By the Pythagorean Theorem, we have \begin{align*} 264^{2} + \left( \frac{D}{2} - 14m \right) ^{2} &= 3600m^{2} \\ 264^{2} + \left( \frac{D}{2} + 14m \right) ^{2} &= 6400m^{2}. \end{align*}

Subtracting the first equation from the second gives us $28Dm = 2800m^{2}$, so $D = 100m$. Substituting this into our first equation, we have that \begin{align*}264^{2} + 36^{2} m^{2} &= 60^{2}m^{2} \\ 264^{2} &= 96 \cdot 24 \cdot m^{2} \\ 11^{2} &= 4 \cdot m^{2} \\ m &= \frac{11}{2}. \end{align*}

So $D = 100m = \boxed{550}$.

~ihatemath123

## Solution 2 (Euclidean)

Claim

Median $AM$ and altitude $AH$ are drawn in triangle $ABC$. $AB = c, AC = b < c, BC = a$ are known. Let's denote $MH = x$.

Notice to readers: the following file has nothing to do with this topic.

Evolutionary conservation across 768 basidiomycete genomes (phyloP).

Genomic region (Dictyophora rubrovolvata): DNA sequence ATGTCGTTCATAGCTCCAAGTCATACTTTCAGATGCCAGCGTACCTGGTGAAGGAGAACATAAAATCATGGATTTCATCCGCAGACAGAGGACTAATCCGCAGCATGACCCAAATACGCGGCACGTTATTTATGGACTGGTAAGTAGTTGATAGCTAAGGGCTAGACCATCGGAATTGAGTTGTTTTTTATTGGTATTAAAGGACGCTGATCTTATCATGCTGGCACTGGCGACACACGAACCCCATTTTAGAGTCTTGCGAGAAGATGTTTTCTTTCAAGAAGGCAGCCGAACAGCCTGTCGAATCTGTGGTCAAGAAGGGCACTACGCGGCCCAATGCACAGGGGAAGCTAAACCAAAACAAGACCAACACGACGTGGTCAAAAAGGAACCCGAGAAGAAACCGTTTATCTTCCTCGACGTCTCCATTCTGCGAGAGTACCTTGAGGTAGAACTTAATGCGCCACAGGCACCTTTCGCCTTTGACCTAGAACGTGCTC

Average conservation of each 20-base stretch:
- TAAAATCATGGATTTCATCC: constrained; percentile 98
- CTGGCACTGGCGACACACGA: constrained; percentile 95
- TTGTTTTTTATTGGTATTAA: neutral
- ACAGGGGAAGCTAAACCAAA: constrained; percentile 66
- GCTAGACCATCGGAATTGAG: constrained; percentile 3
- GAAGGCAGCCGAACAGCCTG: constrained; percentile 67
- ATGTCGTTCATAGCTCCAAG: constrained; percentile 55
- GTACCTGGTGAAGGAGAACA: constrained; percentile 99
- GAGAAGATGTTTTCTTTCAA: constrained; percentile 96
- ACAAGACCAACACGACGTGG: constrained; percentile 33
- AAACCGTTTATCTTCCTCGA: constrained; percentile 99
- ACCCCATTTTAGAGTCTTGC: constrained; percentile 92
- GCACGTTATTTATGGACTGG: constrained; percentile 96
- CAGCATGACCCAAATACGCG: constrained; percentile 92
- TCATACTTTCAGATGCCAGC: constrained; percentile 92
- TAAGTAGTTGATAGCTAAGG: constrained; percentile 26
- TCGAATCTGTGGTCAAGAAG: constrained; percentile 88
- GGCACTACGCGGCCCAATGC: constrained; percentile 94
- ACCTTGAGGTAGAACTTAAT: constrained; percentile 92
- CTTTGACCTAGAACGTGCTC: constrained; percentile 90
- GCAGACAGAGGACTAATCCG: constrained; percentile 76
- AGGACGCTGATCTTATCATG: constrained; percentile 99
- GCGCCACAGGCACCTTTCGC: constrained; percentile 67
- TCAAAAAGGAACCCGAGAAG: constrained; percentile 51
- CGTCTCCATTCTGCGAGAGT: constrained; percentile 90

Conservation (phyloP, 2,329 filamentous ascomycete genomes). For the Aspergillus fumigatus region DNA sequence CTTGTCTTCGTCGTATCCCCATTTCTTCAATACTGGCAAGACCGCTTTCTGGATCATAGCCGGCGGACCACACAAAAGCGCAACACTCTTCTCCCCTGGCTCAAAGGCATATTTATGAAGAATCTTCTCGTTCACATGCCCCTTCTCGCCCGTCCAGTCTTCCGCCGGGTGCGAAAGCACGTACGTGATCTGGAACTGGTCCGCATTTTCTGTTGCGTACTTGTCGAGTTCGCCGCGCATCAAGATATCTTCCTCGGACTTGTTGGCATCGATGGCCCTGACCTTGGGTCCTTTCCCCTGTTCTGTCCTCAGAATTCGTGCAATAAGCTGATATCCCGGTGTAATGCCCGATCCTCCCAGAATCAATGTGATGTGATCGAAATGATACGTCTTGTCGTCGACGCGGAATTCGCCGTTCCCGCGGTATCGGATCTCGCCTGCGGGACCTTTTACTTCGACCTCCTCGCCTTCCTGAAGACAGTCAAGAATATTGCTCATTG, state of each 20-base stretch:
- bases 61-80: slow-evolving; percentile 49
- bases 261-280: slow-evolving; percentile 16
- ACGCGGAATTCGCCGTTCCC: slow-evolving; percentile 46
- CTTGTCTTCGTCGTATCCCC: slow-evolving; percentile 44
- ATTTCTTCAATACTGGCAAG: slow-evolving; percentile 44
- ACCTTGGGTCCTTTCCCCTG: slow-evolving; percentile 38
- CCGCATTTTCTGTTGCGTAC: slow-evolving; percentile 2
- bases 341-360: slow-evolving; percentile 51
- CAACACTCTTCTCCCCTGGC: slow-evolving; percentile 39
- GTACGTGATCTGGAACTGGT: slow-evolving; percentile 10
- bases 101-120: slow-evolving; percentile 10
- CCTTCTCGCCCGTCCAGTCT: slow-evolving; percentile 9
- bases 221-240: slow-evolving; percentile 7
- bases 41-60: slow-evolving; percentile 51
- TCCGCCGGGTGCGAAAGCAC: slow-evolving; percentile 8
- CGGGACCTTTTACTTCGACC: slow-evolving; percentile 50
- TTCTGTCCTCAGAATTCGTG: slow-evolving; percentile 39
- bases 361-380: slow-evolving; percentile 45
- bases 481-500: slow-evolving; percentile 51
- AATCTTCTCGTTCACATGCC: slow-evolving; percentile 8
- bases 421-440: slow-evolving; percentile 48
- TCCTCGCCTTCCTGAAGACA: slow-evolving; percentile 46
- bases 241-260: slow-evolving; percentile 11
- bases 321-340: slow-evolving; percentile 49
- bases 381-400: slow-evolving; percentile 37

Prove that \begin{align*}2ax = c^{2} - b^{2}\end{align*}

Proof $$BH + CH = a,$$ \begin{align*} BH^{2} - CH^{2} = c^{2} - b^{2}\implies BH - CH &= \frac{c^{2} - b^{2}} {a},\end{align*} $$BH = \frac{c^{2} - b^{2}}{2a} + \frac{a}{2},$$ \begin{align*}MH = BH - BM &= \frac{c^{2} - b^{2}} {2a}.\end{align*}

Solution

In the coordinate system associated with water, the movement is described by the scheme in the form of a triangle, the side on which Melanie floats is $80t$, where t is the time of Melanie's movement, the side along which Sherry floats is $60t$.

The meeting point floated away at a distance of $14t$ from the midpoint between the starting points of Melanie and Sherry.

In the notation of the Claim, \begin{align*} c = 80t, b = 60t, x = 14t \implies a = \frac{(80t)^2-(60t)^2}{2 \cdot 14t}=\frac{20^2}{4}\cdot \frac{16-9}{7}t = 100t.\end{align*} Hence, \begin{align*} AH = \sqrt{BC^2-BH^2}= \sqrt{(80t)^2-(50t+14t)^2}=16t \cdot \sqrt{5^2-4^2}= 48t = 264 \implies t = 5.5.\end{align*} $$D = a = 100t = \boxed{550}$$ vladimir.shelomovskii@gmail.com, vvsss

## Solution 3 (Vectors)